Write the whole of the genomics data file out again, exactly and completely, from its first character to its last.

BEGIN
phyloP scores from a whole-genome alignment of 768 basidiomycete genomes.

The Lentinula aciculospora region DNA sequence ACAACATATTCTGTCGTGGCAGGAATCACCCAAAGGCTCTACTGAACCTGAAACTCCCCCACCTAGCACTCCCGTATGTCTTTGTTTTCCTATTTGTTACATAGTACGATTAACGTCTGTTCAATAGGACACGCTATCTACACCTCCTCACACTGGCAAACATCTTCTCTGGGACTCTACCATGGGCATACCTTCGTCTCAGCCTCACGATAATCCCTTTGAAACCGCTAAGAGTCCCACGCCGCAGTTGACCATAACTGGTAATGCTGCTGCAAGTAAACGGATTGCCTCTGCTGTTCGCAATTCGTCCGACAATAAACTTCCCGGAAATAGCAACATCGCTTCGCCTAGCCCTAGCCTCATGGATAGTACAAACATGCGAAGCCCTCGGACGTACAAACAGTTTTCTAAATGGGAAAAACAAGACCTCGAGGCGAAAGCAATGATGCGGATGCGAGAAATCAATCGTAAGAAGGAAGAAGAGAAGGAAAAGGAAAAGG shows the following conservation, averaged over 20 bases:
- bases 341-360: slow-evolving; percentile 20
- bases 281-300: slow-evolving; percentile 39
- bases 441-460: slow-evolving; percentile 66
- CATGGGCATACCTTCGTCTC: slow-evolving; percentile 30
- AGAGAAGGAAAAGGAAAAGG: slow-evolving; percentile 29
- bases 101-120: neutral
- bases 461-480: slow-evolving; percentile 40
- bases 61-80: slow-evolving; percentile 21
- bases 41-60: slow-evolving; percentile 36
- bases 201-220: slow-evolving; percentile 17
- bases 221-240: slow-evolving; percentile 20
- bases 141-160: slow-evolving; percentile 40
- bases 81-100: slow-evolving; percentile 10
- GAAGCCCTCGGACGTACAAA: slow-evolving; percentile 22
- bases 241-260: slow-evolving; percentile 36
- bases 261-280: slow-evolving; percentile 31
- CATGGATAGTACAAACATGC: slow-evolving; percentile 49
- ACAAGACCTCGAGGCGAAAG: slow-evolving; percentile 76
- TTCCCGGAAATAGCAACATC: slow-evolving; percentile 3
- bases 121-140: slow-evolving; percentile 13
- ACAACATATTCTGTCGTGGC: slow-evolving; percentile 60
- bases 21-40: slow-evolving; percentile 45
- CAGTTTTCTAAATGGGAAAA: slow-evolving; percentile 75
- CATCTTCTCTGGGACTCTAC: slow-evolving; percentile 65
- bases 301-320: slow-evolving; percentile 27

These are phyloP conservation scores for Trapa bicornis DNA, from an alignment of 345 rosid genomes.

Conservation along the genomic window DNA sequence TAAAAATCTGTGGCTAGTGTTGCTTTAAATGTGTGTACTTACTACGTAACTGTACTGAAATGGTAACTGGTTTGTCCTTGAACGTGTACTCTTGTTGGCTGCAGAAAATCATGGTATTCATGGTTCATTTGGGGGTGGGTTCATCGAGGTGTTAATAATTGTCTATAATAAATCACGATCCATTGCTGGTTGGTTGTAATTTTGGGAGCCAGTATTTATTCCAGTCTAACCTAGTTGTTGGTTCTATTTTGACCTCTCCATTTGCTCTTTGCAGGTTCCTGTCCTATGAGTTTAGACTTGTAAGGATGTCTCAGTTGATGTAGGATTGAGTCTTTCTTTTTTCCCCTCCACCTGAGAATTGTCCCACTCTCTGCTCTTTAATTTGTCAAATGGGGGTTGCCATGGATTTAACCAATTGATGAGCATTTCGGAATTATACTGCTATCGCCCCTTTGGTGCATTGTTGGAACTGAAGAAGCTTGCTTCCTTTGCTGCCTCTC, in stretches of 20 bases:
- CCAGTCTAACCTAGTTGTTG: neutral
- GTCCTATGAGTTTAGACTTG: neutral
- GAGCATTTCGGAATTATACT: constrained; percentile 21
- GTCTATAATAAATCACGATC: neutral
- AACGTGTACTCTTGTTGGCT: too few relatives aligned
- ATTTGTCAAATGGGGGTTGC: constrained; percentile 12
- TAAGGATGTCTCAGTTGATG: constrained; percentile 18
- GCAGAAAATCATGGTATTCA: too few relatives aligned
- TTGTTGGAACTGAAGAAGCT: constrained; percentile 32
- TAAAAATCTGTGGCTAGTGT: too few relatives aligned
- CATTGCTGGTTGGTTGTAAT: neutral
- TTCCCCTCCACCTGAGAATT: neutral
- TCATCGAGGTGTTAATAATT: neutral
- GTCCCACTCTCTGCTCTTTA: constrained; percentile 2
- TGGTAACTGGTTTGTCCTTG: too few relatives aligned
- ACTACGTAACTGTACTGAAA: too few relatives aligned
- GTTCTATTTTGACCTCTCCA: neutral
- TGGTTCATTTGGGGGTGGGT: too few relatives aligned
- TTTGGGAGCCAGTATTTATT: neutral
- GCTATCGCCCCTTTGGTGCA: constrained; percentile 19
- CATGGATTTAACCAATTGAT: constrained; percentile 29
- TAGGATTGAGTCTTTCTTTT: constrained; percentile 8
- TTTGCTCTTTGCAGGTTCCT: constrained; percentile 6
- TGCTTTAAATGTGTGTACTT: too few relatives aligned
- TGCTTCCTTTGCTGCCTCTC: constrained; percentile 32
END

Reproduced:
phyloP scores from a whole-genome alignment of 768 basidiomycete genomes.

The Lentinula aciculospora region DNA sequence ACAACATATTCTGTCGTGGCAGGAATCACCCAAAGGCTCTACTGAACCTGAAACTCCCCCACCTAGCACTCCCGTATGTCTTTGTTTTCCTATTTGTTACATAGTACGATTAACGTCTGTTCAATAGGACACGCTATCTACACCTCCTCACACTGGCAAACATCTTCTCTGGGACTCTACCATGGGCATACCTTCGTCTCAGCCTCACGATAATCCCTTTGAAACCGCTAAGAGTCCCACGCCGCAGTTGACCATAACTGGTAATGCTGCTGCAAGTAAACGGATTGCCTCTGCTGTTCGCAATTCGTCCGACAATAAACTTCCCGGAAATAGCAACATCGCTTCGCCTAGCCCTAGCCTCATGGATAGTACAAACATGCGAAGCCCTCGGACGTACAAACAGTTTTCTAAATGGGAAAAACAAGACCTCGAGGCGAAAGCAATGATGCGGATGCGAGAAATCAATCGTAAGAAGGAAGAAGAGAAGGAAAAGGAAAAGG shows the following conservation, averaged over 20 bases:
- bases 341-360: slow-evolving; percentile 20
- bases 281-300: slow-evolving; percentile 39
- bases 441-460: slow-evolving; percentile 66
- CATGGGCATACCTTCGTCTC: slow-evolving; percentile 30
- AGAGAAGGAAAAGGAAAAGG: slow-evolving; percentile 29
- bases 101-120: neutral
- bases 461-480: slow-evolving; percentile 40
- bases 61-80: slow-evolving; percentile 21
- bases 41-60: slow-evolving; percentile 36
- bases 201-220: slow-evolving; percentile 17
- bases 221-240: slow-evolving; percentile 20
- bases 141-160: slow-evolving; percentile 40
- bases 81-100: slow-evolving; percentile 10
- GAAGCCCTCGGACGTACAAA: slow-evolving; percentile 22
- bases 241-260: slow-evolving; percentile 36
- bases 261-280: slow-evolving; percentile 31
- CATGGATAGTACAAACATGC: slow-evolving; percentile 49
- ACAAGACCTCGAGGCGAAAG: slow-evolving; percentile 76
- TTCCCGGAAATAGCAACATC: slow-evolving; percentile 3
- bases 121-140: slow-evolving; percentile 13
- ACAACATATTCTGTCGTGGC: slow-evolving; percentile 60
- bases 21-40: slow-evolving; percentile 45
- CAGTTTTCTAAATGGGAAAA: slow-evolving; percentile 75
- CATCTTCTCTGGGACTCTAC: slow-evolving; percentile 65
- bases 301-320: slow-evolving; percentile 27

These are phyloP conservation scores for Trapa bicornis DNA, from an alignment of 345 rosid genomes.

Conservation along the genomic window DNA sequence TAAAAATCTGTGGCTAGTGTTGCTTTAAATGTGTGTACTTACTACGTAACTGTACTGAAATGGTAACTGGTTTGTCCTTGAACGTGTACTCTTGTTGGCTGCAGAAAATCATGGTATTCATGGTTCATTTGGGGGTGGGTTCATCGAGGTGTTAATAATTGTCTATAATAAATCACGATCCATTGCTGGTTGGTTGTAATTTTGGGAGCCAGTATTTATTCCAGTCTAACCTAGTTGTTGGTTCTATTTTGACCTCTCCATTTGCTCTTTGCAGGTTCCTGTCCTATGAGTTTAGACTTGTAAGGATGTCTCAGTTGATGTAGGATTGAGTCTTTCTTTTTTCCCCTCCACCTGAGAATTGTCCCACTCTCTGCTCTTTAATTTGTCAAATGGGGGTTGCCATGGATTTAACCAATTGATGAGCATTTCGGAATTATACTGCTATCGCCCCTTTGGTGCATTGTTGGAACTGAAGAAGCTTGCTTCCTTTGCTGCCTCTC, in stretches of 20 bases:
- CCAGTCTAACCTAGTTGTTG: neutral
- GTCCTATGAGTTTAGACTTG: neutral
- GAGCATTTCGGAATTATACT: constrained; percentile 21
- GTCTATAATAAATCACGATC: neutral
- AACGTGTACTCTTGTTGGCT: too few relatives aligned
- ATTTGTCAAATGGGGGTTGC: constrained; percentile 12
- TAAGGATGTCTCAGTTGATG: constrained; percentile 18
- GCAGAAAATCATGGTATTCA: too few relatives aligned
- TTGTTGGAACTGAAGAAGCT: constrained; percentile 32
- TAAAAATCTGTGGCTAGTGT: too few relatives aligned
- CATTGCTGGTTGGTTGTAAT: neutral
- TTCCCCTCCACCTGAGAATT: neutral
- TCATCGAGGTGTTAATAATT: neutral
- GTCCCACTCTCTGCTCTTTA: constrained; percentile 2
- TGGTAACTGGTTTGTCCTTG: too few relatives aligned
- ACTACGTAACTGTACTGAAA: too few relatives aligned
- GTTCTATTTTGACCTCTCCA: neutral
- TGGTTCATTTGGGGGTGGGT: too few relatives aligned
- TTTGGGAGCCAGTATTTATT: neutral
- GCTATCGCCCCTTTGGTGCA: constrained; percentile 19
- CATGGATTTAACCAATTGAT: constrained; percentile 29
- TAGGATTGAGTCTTTCTTTT: constrained; percentile 8
- TTTGCTCTTTGCAGGTTCCT: constrained; percentile 6
- TGCTTTAAATGTGTGTACTT: too few relatives aligned
- TGCTTCCTTTGCTGCCTCTC: constrained; percentile 32